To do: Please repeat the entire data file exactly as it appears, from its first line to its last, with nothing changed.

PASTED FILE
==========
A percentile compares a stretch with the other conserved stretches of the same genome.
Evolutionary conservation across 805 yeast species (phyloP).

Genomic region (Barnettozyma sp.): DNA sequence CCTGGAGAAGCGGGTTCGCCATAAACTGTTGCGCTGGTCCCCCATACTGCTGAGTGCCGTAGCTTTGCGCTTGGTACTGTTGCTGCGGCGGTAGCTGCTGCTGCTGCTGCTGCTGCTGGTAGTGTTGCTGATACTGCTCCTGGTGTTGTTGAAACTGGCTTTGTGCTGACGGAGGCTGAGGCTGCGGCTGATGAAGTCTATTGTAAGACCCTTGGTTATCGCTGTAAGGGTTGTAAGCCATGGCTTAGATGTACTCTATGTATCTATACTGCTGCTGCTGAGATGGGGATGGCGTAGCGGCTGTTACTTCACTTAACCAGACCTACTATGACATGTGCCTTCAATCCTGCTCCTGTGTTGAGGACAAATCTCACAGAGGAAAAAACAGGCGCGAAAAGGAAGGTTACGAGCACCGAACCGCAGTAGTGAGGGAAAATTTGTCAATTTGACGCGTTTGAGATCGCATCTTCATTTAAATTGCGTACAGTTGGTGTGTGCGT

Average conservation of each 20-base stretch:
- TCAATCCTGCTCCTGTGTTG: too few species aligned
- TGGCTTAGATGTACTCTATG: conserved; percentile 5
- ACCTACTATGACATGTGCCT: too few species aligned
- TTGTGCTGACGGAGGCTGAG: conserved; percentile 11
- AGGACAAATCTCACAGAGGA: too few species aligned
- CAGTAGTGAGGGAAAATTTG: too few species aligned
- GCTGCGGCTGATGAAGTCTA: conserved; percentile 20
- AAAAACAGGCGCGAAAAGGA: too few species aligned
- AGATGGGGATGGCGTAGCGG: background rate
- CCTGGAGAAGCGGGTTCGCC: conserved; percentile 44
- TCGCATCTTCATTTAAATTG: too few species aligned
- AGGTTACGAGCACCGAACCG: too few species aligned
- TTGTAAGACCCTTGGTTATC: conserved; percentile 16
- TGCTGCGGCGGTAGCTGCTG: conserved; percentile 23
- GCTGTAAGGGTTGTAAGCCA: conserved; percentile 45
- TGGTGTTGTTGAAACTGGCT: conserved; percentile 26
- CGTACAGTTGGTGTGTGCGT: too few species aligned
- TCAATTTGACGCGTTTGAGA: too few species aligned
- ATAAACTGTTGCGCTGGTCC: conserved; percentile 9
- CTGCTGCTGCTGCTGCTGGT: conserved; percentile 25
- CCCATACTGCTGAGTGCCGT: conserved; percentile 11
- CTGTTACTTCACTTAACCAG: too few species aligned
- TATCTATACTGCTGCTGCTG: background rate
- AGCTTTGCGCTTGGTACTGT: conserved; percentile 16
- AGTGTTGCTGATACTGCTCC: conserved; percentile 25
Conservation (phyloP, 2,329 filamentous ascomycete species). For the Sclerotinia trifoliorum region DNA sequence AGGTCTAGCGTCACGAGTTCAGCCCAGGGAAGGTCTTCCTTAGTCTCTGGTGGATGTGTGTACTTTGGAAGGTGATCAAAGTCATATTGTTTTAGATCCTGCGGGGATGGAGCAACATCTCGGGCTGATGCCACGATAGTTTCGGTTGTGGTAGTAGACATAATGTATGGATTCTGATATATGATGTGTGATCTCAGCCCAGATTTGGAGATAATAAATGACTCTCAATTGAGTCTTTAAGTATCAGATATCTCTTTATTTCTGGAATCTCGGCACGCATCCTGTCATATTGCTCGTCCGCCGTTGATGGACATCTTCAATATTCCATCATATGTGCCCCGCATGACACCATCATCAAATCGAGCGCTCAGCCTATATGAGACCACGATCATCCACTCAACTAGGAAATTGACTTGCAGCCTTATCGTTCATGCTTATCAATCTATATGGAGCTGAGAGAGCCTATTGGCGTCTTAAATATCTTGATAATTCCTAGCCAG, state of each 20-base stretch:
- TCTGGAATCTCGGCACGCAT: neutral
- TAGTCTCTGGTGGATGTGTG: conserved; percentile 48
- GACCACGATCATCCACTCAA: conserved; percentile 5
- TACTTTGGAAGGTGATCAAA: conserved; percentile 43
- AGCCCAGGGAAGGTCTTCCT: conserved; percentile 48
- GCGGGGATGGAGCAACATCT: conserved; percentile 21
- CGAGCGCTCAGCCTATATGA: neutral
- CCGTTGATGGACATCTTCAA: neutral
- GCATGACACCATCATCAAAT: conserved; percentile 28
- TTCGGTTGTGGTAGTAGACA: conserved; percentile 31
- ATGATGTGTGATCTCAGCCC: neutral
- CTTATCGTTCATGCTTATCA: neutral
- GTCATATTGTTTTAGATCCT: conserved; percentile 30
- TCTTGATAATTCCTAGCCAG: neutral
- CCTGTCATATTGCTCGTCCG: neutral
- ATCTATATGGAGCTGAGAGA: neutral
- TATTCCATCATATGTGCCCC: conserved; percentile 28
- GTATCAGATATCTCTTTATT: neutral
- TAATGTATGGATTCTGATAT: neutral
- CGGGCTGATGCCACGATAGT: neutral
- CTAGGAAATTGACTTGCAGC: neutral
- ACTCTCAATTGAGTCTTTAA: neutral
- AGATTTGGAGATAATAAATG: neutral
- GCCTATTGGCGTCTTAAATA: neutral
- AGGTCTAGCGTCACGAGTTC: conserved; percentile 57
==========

A percentile compares a stretch with the other conserved stretches of the same genome.
Evolutionary conservation across 805 yeast species (phyloP).

Genomic region (Barnettozyma sp.): DNA sequence CCTGGAGAAGCGGGTTCGCCATAAACTGTTGCGCTGGTCCCCCATACTGCTGAGTGCCGTAGCTTTGCGCTTGGTACTGTTGCTGCGGCGGTAGCTGCTGCTGCTGCTGCTGCTGCTGGTAGTGTTGCTGATACTGCTCCTGGTGTTGTTGAAACTGGCTTTGTGCTGACGGAGGCTGAGGCTGCGGCTGATGAAGTCTATTGTAAGACCCTTGGTTATCGCTGTAAGGGTTGTAAGCCATGGCTTAGATGTACTCTATGTATCTATACTGCTGCTGCTGAGATGGGGATGGCGTAGCGGCTGTTACTTCACTTAACCAGACCTACTATGACATGTGCCTTCAATCCTGCTCCTGTGTTGAGGACAAATCTCACAGAGGAAAAAACAGGCGCGAAAAGGAAGGTTACGAGCACCGAACCGCAGTAGTGAGGGAAAATTTGTCAATTTGACGCGTTTGAGATCGCATCTTCATTTAAATTGCGTACAGTTGGTGTGTGCGT

Average conservation of each 20-base stretch:
- TCAATCCTGCTCCTGTGTTG: too few species aligned
- TGGCTTAGATGTACTCTATG: conserved; percentile 5
- ACCTACTATGACATGTGCCT: too few species aligned
- TTGTGCTGACGGAGGCTGAG: conserved; percentile 11
- AGGACAAATCTCACAGAGGA: too few species aligned
- CAGTAGTGAGGGAAAATTTG: too few species aligned
- GCTGCGGCTGATGAAGTCTA: conserved; percentile 20
- AAAAACAGGCGCGAAAAGGA: too few species aligned
- AGATGGGGATGGCGTAGCGG: background rate
- CCTGGAGAAGCGGGTTCGCC: conserved; percentile 44
- TCGCATCTTCATTTAAATTG: too few species aligned
- AGGTTACGAGCACCGAACCG: too few species aligned
- TTGTAAGACCCTTGGTTATC: conserved; percentile 16
- TGCTGCGGCGGTAGCTGCTG: conserved; percentile 23
- GCTGTAAGGGTTGTAAGCCA: conserved; percentile 45
- TGGTGTTGTTGAAACTGGCT: conserved; percentile 26
- CGTACAGTTGGTGTGTGCGT: too few species aligned
- TCAATTTGACGCGTTTGAGA: too few species aligned
- ATAAACTGTTGCGCTGGTCC: conserved; percentile 9
- CTGCTGCTGCTGCTGCTGGT: conserved; percentile 25
- CCCATACTGCTGAGTGCCGT: conserved; percentile 11
- CTGTTACTTCACTTAACCAG: too few species aligned
- TATCTATACTGCTGCTGCTG: background rate
- AGCTTTGCGCTTGGTACTGT: conserved; percentile 16
- AGTGTTGCTGATACTGCTCC: conserved; percentile 25
Conservation (phyloP, 2,329 filamentous ascomycete species). For the Sclerotinia trifoliorum region DNA sequence AGGTCTAGCGTCACGAGTTCAGCCCAGGGAAGGTCTTCCTTAGTCTCTGGTGGATGTGTGTACTTTGGAAGGTGATCAAAGTCATATTGTTTTAGATCCTGCGGGGATGGAGCAACATCTCGGGCTGATGCCACGATAGTTTCGGTTGTGGTAGTAGACATAATGTATGGATTCTGATATATGATGTGTGATCTCAGCCCAGATTTGGAGATAATAAATGACTCTCAATTGAGTCTTTAAGTATCAGATATCTCTTTATTTCTGGAATCTCGGCACGCATCCTGTCATATTGCTCGTCCGCCGTTGATGGACATCTTCAATATTCCATCATATGTGCCCCGCATGACACCATCATCAAATCGAGCGCTCAGCCTATATGAGACCACGATCATCCACTCAACTAGGAAATTGACTTGCAGCCTTATCGTTCATGCTTATCAATCTATATGGAGCTGAGAGAGCCTATTGGCGTCTTAAATATCTTGATAATTCCTAGCCAG, state of each 20-base stretch:
- TCTGGAATCTCGGCACGCAT: neutral
- TAGTCTCTGGTGGATGTGTG: conserved; percentile 48
- GACCACGATCATCCACTCAA: conserved; percentile 5
- TACTTTGGAAGGTGATCAAA: conserved; percentile 43
- AGCCCAGGGAAGGTCTTCCT: conserved; percentile 48
- GCGGGGATGGAGCAACATCT: conserved; percentile 21
- CGAGCGCTCAGCCTATATGA: neutral
- CCGTTGATGGACATCTTCAA: neutral
- GCATGACACCATCATCAAAT: conserved; percentile 28
- TTCGGTTGTGGTAGTAGACA: conserved; percentile 31
- ATGATGTGTGATCTCAGCCC: neutral
- CTTATCGTTCATGCTTATCA: neutral
- GTCATATTGTTTTAGATCCT: conserved; percentile 30
- TCTTGATAATTCCTAGCCAG: neutral
- CCTGTCATATTGCTCGTCCG: neutral
- ATCTATATGGAGCTGAGAGA: neutral
- TATTCCATCATATGTGCCCC: conserved; percentile 28
- GTATCAGATATCTCTTTATT: neutral
- TAATGTATGGATTCTGATAT: neutral
- CGGGCTGATGCCACGATAGT: neutral
- CTAGGAAATTGACTTGCAGC: neutral
- ACTCTCAATTGAGTCTTTAA: neutral
- AGATTTGGAGATAATAAATG: neutral
- GCCTATTGGCGTCTTAAATA: neutral
- AGGTCTAGCGTCACGAGTTC: conserved; percentile 57